The results presented in Figures1b and2b correspond to the variation of the exciton binding energy due to the increment in the Al composition in the lefthand confining barrier in the situation in which there is an additional applied dc electric field with the amplitude fixed to F = 20 kV/cm. The configuration includes the application of laser radiation with the intensity characterized by α_{0}(P) = 3L(P)/4. The distribution of E_{b}curve positions with the pressure value as a parameter is the same as in the zerodcfield case and can be explained by the arguments above. The monotony of the curves is significantly different in this case. The groundexciton binding energy as a function of{x}_{\text{Al}}^{1} (Figure1b) shows initially a decreasing behavior until the lefthandbarrier Al composition is approximately 0.18. Above this value, all curves change their variation to an increasing one. The reduction in E_{b} for the smaller values of the Al composition is mostly due to the increment in the expected electronhole distance associated to the additional electronhole polarization induced by the dc field. The subsequent growth in E_{b} relates with the effect of the higher lefthand barrier on the displaced electron wave function. A higher potential barrier repels the shifted probability density of the ground electron state away from the corresponding interface. This causes a reduction in the average electronhole distance and the observed growth of E_{b} for the larger values of{x}_{\text{Al}}^{1}.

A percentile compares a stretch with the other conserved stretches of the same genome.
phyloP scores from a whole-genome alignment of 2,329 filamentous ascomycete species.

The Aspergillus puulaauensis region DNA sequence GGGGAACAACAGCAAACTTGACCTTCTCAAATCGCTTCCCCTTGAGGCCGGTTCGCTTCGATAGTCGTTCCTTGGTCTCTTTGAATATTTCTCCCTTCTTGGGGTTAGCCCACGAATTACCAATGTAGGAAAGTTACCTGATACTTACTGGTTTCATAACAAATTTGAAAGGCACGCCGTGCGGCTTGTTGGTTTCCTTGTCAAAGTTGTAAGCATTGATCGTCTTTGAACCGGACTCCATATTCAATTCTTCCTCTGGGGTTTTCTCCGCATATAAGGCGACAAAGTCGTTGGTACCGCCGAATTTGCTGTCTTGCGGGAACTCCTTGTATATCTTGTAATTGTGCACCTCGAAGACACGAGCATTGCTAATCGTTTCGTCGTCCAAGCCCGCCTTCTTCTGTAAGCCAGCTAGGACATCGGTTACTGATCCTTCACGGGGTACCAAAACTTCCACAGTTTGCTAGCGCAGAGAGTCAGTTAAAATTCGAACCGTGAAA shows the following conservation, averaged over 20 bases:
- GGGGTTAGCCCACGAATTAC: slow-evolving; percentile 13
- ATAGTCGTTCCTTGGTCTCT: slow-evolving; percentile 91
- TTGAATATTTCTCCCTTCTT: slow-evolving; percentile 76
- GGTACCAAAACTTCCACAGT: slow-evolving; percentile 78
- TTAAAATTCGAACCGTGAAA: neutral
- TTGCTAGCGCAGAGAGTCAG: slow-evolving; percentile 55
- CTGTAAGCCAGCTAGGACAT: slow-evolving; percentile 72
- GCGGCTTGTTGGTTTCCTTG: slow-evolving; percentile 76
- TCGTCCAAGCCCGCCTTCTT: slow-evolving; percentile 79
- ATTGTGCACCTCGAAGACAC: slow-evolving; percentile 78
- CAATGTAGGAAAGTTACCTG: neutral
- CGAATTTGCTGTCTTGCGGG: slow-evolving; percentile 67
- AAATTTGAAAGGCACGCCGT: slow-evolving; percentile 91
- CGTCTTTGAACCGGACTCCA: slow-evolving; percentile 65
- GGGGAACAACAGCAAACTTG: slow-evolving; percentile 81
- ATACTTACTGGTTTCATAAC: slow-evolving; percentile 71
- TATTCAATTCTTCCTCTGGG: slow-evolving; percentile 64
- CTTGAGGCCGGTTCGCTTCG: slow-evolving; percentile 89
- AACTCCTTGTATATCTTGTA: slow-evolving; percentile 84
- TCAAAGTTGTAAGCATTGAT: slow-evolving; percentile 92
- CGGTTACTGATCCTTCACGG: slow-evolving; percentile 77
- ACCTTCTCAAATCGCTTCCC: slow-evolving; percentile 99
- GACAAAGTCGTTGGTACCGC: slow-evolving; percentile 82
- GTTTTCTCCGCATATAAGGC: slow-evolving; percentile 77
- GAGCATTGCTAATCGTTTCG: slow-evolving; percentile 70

The variations of the firstexcited exciton binding energy with respect to the increment in the lefthandbarrier Al alloy composition, considering three values of the hydrostatic pressure as parameters and the presence of intense laser and applied dc fields (with intensity F=20 kV/cm) also show a decreasing monotony when{x}_{\text{Al}}^{1} augments in the region of its smaller values. The upper value for the decrease of E_{b} depends on the hydrostatic pressure. If P = 0, then the binding energy is an all the way decreasing function of the Al concentration. The increase in the expected electronhole distance induced by the dc field  which is predominant for the lower alloy compositions  can be understood by remembering that the excited state is less affected by barrier repulsion. Augmenting the lefthandbarrier height  tending to convert the system into a symmetric QW  causes the pushing effect of the raising in the QW bottom to have a greater influence on the delocalization of the n_{ e }= 2 state, leading to the weakening of the Coulombic interaction. When the pressure goes up and reaches 50 kbar, there will be a slight growth in E_{b}above the value of{x}_{\text{Al}}^{1} at which the repulsive barrier interaction becomes predominant. The application of hydrostatic pressure augments the electron effective mass and the firstexcited electron level occupies a lower energy position, thus granting a higher sensitivity to the barrier rising. If the pressure value is even bigger (P = 100 kbar), E_{b} recovers the increasing variation for larger values of the lefthand Al composition, as what happens for the ground exciton state.